- Beginners will have massive variance at a skill and thus require much more practice, use feedback sparingly where possible and try and allow the lifter to find their own way through experience, trial and error.
- Skill learning is a LONG PROCESS getting good at exercises takes a long time with the more complex the movements the longer it will take to get from beginner levels to advanced. For movements such as squatting this can take 1-2 years for and for movements like snatching or cleaning this can take 5+ years of continual and consistent practice.
- As lifters increase in skill level and variance creeps out of their lifting then feedback becomes much more powerful. Try and target your feedback on one thing that at a time something they can act upon and improve their lifting and allow them sufficient time.
- Feedback you give shouldn’t solely be in the form of negative or positive since this is an inherently flawed and random way of teaching and not much better than just doing it on your own. Your feedback should be actionable, lifters should feel the benefit of it in short order (i.e. if the lift feels easier for the lifter after acting on your cues it was probably good feedback).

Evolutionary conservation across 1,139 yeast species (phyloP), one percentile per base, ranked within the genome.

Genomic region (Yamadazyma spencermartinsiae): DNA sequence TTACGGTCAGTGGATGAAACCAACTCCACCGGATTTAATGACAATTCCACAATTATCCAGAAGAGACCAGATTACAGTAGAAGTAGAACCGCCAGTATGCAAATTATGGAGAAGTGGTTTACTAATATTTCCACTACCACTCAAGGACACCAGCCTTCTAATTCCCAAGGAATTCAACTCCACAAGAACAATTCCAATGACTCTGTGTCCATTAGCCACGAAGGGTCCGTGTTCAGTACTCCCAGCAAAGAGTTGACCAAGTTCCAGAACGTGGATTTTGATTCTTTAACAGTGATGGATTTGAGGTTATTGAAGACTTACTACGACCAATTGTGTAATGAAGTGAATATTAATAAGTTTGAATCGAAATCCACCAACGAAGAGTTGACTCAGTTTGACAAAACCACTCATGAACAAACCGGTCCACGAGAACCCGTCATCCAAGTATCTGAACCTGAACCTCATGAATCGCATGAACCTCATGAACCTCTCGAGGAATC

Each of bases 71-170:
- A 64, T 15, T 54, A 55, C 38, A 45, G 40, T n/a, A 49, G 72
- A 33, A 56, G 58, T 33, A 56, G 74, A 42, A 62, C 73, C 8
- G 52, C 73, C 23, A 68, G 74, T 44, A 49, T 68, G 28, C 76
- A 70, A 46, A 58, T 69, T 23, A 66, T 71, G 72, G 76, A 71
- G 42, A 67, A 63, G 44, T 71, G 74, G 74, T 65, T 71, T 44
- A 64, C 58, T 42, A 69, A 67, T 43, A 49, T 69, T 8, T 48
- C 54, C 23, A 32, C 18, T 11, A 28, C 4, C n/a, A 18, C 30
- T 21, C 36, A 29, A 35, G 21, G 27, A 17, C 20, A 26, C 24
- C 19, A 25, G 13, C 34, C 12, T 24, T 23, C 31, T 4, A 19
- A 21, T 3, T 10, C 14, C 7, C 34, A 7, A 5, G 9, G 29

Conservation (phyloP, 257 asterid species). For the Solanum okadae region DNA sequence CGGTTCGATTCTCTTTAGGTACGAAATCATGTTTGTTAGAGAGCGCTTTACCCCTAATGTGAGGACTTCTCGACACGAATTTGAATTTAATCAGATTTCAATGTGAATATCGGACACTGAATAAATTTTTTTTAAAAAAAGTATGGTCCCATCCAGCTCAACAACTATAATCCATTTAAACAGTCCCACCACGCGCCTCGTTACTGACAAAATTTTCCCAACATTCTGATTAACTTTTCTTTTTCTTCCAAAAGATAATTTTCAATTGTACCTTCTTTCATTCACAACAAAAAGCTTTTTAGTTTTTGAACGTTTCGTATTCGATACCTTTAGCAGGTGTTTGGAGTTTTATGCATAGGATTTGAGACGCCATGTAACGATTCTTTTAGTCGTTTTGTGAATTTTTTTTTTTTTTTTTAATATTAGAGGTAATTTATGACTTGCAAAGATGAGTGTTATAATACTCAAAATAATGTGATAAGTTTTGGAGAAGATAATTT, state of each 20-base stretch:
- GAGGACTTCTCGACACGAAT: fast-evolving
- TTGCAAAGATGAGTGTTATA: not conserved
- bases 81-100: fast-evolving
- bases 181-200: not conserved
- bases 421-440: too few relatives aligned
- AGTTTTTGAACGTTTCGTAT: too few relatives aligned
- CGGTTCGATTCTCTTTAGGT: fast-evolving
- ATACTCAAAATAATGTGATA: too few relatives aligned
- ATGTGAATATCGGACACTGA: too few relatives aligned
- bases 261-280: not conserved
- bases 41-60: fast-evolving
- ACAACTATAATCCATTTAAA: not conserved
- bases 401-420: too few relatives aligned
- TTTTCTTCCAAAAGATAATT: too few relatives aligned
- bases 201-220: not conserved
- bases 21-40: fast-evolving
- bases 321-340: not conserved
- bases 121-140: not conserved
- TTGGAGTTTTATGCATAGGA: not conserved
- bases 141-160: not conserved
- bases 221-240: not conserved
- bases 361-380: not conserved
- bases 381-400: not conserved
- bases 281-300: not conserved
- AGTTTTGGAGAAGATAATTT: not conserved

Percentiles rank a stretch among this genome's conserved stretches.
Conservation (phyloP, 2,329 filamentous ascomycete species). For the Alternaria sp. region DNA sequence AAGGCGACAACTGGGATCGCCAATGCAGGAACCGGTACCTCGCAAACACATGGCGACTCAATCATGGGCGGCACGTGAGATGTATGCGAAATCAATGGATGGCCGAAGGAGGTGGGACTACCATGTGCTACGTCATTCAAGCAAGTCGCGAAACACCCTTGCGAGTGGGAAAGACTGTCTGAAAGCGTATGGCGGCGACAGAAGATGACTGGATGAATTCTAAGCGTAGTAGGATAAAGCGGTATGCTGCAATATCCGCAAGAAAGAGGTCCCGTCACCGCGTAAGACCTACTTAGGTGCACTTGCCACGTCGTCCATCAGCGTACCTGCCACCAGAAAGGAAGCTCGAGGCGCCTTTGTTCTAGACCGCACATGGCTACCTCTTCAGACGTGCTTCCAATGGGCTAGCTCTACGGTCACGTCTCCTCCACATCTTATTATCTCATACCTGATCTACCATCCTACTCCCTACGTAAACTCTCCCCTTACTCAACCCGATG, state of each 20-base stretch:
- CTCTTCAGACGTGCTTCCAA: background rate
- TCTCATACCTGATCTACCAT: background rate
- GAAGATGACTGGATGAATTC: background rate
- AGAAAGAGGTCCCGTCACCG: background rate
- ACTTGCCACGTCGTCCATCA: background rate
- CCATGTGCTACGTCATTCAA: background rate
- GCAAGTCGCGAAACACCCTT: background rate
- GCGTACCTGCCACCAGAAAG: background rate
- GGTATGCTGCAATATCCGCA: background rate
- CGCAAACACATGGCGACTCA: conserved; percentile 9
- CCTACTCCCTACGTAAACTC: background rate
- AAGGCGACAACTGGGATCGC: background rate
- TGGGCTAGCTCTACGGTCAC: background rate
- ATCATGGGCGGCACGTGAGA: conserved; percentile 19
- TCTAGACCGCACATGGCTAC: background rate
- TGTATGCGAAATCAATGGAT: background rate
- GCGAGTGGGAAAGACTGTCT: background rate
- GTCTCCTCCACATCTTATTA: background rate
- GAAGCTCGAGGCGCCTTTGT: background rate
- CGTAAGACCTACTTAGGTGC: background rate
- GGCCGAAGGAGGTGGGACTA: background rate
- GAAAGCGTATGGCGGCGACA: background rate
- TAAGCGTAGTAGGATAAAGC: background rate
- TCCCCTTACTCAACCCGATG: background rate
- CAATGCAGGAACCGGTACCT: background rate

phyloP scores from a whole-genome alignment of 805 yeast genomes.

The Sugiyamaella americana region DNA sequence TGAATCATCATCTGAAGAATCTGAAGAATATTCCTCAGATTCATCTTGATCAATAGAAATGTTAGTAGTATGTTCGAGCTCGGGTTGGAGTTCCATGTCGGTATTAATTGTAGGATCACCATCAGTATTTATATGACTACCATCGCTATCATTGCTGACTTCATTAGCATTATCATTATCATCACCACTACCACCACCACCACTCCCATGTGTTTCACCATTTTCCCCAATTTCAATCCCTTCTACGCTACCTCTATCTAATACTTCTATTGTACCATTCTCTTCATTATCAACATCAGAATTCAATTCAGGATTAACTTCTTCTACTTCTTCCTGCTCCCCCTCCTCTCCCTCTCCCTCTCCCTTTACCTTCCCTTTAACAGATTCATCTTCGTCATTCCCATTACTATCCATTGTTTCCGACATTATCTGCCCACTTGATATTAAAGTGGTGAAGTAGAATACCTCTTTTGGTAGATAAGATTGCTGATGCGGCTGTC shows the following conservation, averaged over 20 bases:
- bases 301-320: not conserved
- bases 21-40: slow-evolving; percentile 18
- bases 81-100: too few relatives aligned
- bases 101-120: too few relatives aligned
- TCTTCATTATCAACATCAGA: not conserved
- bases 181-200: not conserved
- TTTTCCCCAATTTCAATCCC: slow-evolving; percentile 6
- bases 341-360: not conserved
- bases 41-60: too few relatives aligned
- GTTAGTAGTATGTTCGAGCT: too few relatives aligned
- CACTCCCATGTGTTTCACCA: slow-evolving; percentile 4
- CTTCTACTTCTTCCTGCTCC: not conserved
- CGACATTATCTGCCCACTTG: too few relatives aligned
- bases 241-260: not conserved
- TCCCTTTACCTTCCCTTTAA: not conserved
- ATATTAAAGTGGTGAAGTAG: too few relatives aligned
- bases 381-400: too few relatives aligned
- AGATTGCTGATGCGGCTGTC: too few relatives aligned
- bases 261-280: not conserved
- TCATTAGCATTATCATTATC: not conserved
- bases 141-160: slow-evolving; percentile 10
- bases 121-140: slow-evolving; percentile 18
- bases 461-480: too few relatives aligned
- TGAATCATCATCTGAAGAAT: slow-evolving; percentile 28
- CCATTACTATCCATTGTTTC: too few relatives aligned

- Increasing force demands increase the variance of the skill for instance lifting 20kg in a squat lift introduces much less motor pattern “noise” than squatting 350kg. The larger the force demand, the larger the number of motor unit’s involved and the more difficult it is to get reps to look the same. When you include the physical exhausting nature of these efforts it shows how difficult it is to achieve “skill mastery” when lifting very heavy.
- Being mindful of point 5 – a lifters ability to respond to the feedback you provide is almost inversely proportional to the amount of weight on the bar. The heavier you go the more useless feedback becomes. In essence as the weight gets heavy shut your goddamned pie hole and let them lift.
- When programming for beginners, intermediates and advanced lifters try to be mindful of weightlifting as a skill learning process. It might be a better idea to give rank beginners a block of 20 minutes say to practice snatch/drills rather than blindly prescribing sets x reps since they are gonna need a lot of practice. Conversely someone who is good at the skill is going to need an overload stimulus to get stronger and sets x reps might be more appropriate in that case since they have only so much energy and you would be better in providing guidance on how they can optimally expend their reserves to increase their fitness.